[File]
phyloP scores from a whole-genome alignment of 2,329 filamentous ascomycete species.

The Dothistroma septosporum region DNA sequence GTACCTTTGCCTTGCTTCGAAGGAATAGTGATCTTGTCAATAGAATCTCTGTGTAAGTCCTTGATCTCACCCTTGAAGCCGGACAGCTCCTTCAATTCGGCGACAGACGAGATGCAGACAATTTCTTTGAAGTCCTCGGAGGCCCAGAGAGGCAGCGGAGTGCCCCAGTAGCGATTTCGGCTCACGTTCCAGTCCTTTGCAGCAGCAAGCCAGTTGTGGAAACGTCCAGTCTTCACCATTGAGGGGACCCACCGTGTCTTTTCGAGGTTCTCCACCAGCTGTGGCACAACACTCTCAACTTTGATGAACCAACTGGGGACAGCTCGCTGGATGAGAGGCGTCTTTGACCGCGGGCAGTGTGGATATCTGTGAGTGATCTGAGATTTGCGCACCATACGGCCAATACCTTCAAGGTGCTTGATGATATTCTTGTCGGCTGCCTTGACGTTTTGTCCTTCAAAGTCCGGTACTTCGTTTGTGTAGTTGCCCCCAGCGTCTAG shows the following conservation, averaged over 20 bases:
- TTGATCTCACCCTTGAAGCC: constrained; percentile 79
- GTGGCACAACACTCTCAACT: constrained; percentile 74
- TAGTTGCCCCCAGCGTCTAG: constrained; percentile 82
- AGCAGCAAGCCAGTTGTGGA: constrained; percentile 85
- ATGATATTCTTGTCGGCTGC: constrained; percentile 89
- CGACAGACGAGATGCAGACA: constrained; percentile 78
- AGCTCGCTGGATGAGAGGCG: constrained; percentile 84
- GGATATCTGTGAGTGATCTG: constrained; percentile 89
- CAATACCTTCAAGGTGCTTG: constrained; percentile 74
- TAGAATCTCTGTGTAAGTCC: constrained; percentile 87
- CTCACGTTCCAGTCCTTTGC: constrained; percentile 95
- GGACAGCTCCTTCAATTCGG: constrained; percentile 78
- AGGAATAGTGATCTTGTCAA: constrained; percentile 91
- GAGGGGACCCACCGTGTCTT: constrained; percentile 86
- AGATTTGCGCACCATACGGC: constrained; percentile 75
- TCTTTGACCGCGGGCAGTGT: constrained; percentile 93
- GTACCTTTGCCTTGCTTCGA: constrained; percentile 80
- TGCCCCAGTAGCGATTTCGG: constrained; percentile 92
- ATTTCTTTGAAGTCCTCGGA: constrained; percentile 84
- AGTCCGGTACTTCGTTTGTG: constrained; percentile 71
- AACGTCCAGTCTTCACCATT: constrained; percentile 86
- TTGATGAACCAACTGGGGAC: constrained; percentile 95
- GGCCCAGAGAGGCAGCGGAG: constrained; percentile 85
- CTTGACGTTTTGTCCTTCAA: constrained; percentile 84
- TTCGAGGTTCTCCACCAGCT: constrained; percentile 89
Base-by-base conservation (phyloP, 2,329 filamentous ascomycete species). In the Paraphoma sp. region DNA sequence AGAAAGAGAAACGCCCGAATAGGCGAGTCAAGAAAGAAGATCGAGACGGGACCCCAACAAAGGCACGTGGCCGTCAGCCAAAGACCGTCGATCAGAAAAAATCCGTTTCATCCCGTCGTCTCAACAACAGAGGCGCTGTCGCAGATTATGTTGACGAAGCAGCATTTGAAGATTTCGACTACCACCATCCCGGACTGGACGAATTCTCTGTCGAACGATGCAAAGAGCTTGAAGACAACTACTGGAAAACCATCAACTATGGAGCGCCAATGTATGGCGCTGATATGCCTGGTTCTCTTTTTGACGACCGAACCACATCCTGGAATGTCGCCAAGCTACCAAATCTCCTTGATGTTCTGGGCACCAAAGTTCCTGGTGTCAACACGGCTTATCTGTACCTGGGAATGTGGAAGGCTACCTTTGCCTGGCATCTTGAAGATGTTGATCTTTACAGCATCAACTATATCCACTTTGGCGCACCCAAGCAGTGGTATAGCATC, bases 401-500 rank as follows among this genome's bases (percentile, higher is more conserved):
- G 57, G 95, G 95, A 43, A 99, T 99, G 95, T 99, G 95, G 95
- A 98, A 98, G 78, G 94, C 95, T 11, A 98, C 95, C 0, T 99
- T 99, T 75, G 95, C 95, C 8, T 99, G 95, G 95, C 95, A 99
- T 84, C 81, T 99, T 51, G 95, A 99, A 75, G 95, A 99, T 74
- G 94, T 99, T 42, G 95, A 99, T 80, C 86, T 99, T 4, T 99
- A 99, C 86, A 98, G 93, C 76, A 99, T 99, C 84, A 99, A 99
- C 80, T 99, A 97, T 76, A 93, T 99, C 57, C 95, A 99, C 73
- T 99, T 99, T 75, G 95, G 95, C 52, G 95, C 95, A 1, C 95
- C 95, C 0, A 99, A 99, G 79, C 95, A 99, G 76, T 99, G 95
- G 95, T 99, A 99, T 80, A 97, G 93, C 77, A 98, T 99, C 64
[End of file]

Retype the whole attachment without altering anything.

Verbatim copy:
phyloP scores from a whole-genome alignment of 2,329 filamentous ascomycete species.

The Dothistroma septosporum region DNA sequence GTACCTTTGCCTTGCTTCGAAGGAATAGTGATCTTGTCAATAGAATCTCTGTGTAAGTCCTTGATCTCACCCTTGAAGCCGGACAGCTCCTTCAATTCGGCGACAGACGAGATGCAGACAATTTCTTTGAAGTCCTCGGAGGCCCAGAGAGGCAGCGGAGTGCCCCAGTAGCGATTTCGGCTCACGTTCCAGTCCTTTGCAGCAGCAAGCCAGTTGTGGAAACGTCCAGTCTTCACCATTGAGGGGACCCACCGTGTCTTTTCGAGGTTCTCCACCAGCTGTGGCACAACACTCTCAACTTTGATGAACCAACTGGGGACAGCTCGCTGGATGAGAGGCGTCTTTGACCGCGGGCAGTGTGGATATCTGTGAGTGATCTGAGATTTGCGCACCATACGGCCAATACCTTCAAGGTGCTTGATGATATTCTTGTCGGCTGCCTTGACGTTTTGTCCTTCAAAGTCCGGTACTTCGTTTGTGTAGTTGCCCCCAGCGTCTAG shows the following conservation, averaged over 20 bases:
- TTGATCTCACCCTTGAAGCC: constrained; percentile 79
- GTGGCACAACACTCTCAACT: constrained; percentile 74
- TAGTTGCCCCCAGCGTCTAG: constrained; percentile 82
- AGCAGCAAGCCAGTTGTGGA: constrained; percentile 85
- ATGATATTCTTGTCGGCTGC: constrained; percentile 89
- CGACAGACGAGATGCAGACA: constrained; percentile 78
- AGCTCGCTGGATGAGAGGCG: constrained; percentile 84
- GGATATCTGTGAGTGATCTG: constrained; percentile 89
- CAATACCTTCAAGGTGCTTG: constrained; percentile 74
- TAGAATCTCTGTGTAAGTCC: constrained; percentile 87
- CTCACGTTCCAGTCCTTTGC: constrained; percentile 95
- GGACAGCTCCTTCAATTCGG: constrained; percentile 78
- AGGAATAGTGATCTTGTCAA: constrained; percentile 91
- GAGGGGACCCACCGTGTCTT: constrained; percentile 86
- AGATTTGCGCACCATACGGC: constrained; percentile 75
- TCTTTGACCGCGGGCAGTGT: constrained; percentile 93
- GTACCTTTGCCTTGCTTCGA: constrained; percentile 80
- TGCCCCAGTAGCGATTTCGG: constrained; percentile 92
- ATTTCTTTGAAGTCCTCGGA: constrained; percentile 84
- AGTCCGGTACTTCGTTTGTG: constrained; percentile 71
- AACGTCCAGTCTTCACCATT: constrained; percentile 86
- TTGATGAACCAACTGGGGAC: constrained; percentile 95
- GGCCCAGAGAGGCAGCGGAG: constrained; percentile 85
- CTTGACGTTTTGTCCTTCAA: constrained; percentile 84
- TTCGAGGTTCTCCACCAGCT: constrained; percentile 89
Base-by-base conservation (phyloP, 2,329 filamentous ascomycete species). In the Paraphoma sp. region DNA sequence AGAAAGAGAAACGCCCGAATAGGCGAGTCAAGAAAGAAGATCGAGACGGGACCCCAACAAAGGCACGTGGCCGTCAGCCAAAGACCGTCGATCAGAAAAAATCCGTTTCATCCCGTCGTCTCAACAACAGAGGCGCTGTCGCAGATTATGTTGACGAAGCAGCATTTGAAGATTTCGACTACCACCATCCCGGACTGGACGAATTCTCTGTCGAACGATGCAAAGAGCTTGAAGACAACTACTGGAAAACCATCAACTATGGAGCGCCAATGTATGGCGCTGATATGCCTGGTTCTCTTTTTGACGACCGAACCACATCCTGGAATGTCGCCAAGCTACCAAATCTCCTTGATGTTCTGGGCACCAAAGTTCCTGGTGTCAACACGGCTTATCTGTACCTGGGAATGTGGAAGGCTACCTTTGCCTGGCATCTTGAAGATGTTGATCTTTACAGCATCAACTATATCCACTTTGGCGCACCCAAGCAGTGGTATAGCATC, bases 401-500 rank as follows among this genome's bases (percentile, higher is more conserved):
- G 57, G 95, G 95, A 43, A 99, T 99, G 95, T 99, G 95, G 95
- A 98, A 98, G 78, G 94, C 95, T 11, A 98, C 95, C 0, T 99
- T 99, T 75, G 95, C 95, C 8, T 99, G 95, G 95, C 95, A 99
- T 84, C 81, T 99, T 51, G 95, A 99, A 75, G 95, A 99, T 74
- G 94, T 99, T 42, G 95, A 99, T 80, C 86, T 99, T 4, T 99
- A 99, C 86, A 98, G 93, C 76, A 99, T 99, C 84, A 99, A 99
- C 80, T 99, A 97, T 76, A 93, T 99, C 57, C 95, A 99, C 73
- T 99, T 99, T 75, G 95, G 95, C 52, G 95, C 95, A 1, C 95
- C 95, C 0, A 99, A 99, G 79, C 95, A 99, G 76, T 99, G 95
- G 95, T 99, A 99, T 80, A 97, G 93, C 77, A 98, T 99, C 64